1. It’s true all the local emergency contacts that, if you’re vigilant, you have in a card in the car or somewhere easy to locate on you pretty much go out the window when you’re hundreds of miles away from home. Ok, as I head out on a car trip, I’m now officially hysterical….

      Anyone have any ideas about how to prepare for an accident on the road far from emergency contacts?

  6. This is definitely very important – thanks for the article! One of our meetup.com group sponsors, bigbreeddog.com offers a variety of products for travel safety… (ps if you’re interested, the promo code is on our meetup.com group website, save 10% and they support our rescue with each promo code purchase!). Not here to advertise for bigbreeddog.com, but it’s always difficult for people to find big and giant breed sizes in everything, especially the important stuff that helps keep your pet safe and healthly. ;). Thank you for posting five great rules and reminders!

    1. Thanks for this; you’re absolutely right that people have problems finding products for large dogs so I appreciate your posting the information here.

  7. Very necessary and informative post. I am glad folks like you are spreading the word. We here at FIDO Friendly magazine believe in Fido safety first and foremost.

    1. Thanks, Carol. And yes FIDO Friendly is a great, very safety conscious (not to mention fun!) publication. And as a matter of fact, I’m soon going to post a picture of one of your great, very safety conscious (not to mention fun!) contributing editors, Arden Moore, who came to my book signing last night.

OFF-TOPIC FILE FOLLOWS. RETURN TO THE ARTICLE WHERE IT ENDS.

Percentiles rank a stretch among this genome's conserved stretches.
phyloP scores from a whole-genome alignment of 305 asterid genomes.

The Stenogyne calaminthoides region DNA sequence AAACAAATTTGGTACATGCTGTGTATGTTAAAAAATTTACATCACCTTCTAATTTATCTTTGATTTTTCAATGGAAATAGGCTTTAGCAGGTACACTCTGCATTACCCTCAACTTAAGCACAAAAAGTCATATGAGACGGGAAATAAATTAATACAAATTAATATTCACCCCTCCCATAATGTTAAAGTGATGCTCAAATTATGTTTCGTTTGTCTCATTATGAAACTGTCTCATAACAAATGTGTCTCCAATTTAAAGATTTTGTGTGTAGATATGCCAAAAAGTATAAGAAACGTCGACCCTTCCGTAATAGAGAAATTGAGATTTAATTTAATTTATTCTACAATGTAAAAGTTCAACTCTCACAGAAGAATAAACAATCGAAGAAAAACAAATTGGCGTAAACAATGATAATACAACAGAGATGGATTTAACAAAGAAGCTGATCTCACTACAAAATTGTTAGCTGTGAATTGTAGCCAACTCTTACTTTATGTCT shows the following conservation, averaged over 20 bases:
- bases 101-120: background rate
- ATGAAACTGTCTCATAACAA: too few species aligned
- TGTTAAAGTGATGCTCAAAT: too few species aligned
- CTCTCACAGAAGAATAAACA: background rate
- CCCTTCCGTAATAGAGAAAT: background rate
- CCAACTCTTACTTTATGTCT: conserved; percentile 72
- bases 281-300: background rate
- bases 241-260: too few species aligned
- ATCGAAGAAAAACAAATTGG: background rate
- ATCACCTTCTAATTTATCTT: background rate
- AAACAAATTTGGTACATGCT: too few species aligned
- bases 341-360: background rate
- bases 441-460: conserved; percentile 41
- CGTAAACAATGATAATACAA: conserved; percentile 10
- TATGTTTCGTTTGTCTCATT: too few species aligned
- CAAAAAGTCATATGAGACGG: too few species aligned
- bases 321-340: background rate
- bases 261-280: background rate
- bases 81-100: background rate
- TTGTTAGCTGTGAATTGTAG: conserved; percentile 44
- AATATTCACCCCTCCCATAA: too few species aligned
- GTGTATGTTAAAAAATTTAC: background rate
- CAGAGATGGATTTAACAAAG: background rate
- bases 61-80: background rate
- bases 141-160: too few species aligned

8. Such an important post! I was actually talking about this very topic with a colleague this morning. When I was younger we never had seatbelts for our pooches – we’re very lucky that nothing ever happened to them. When I got my current dog, we didn’t use a seatbelt the first few times, and she tried to climb in the back window and almost hurt herself falling out. Ever since, we’ve used the Travelin’ Dog Harness (http://www.safepetproducts.com/travelin-dog-car-harness-3.html) – I will never transport a dog without a seatbelt again.

    1. Good for you — better late than… you know.
      Thanks for the link, too. That harness looks nice and cushy.

      1. Agreed… I’m glad we wised up before it was too late.

        My pup seems to like the harness… it is definitely cushy on the inside. Lots of padding so it doesn’t interfere with naptime in the car. 🙂

  9. Oh my, this article is great. And so many good comments too. I have been preaching things like this for my students for ages, but have never sat down and written the article. Thank you for doing so. Jonathan

  10. I really am glad you have brought attention to this subject Edie, because I admit I am “one of those people” who think it’s okay to let my dog have his freedom in the car, or thinking it “cute” when he sticks his head out the window to say hi to the car next to us. But I have been in great denial.Sometimes I have restrained my dog, sometimes I haven’t. I think the fault lies in my thinking that nothing bad,-such as an accident – will happen while I”M driving. I’ve got complete control…right!!!! But that’s why they call them “accidents”isn’t it? Starting today I will have secure restraint for my best friend, always! I have been a “bad human”. I sit and stand corrected.Sorta like the Oprah pledge but the FIDO pledge would be more suitable in this case. Wrigley says “thanks” Bridget

  11. Great post! As an active participant in our local dog rescue groups, I hear too many horror stories of dogs that escape their owner’s cars at gas stations, etc, too often with not-so-happy endings. In fact, my latest foster-turned family pet (yes, I am a foster failure!) was found on the side of the road.
    I’m turning a new leaf and making sure ALL of my dogs are restrained in cars from now on!

    1. Good for you! My wake up moment was when I suddenly found Frankie in my front seat after a not-so-sharp stop at less the 25mph.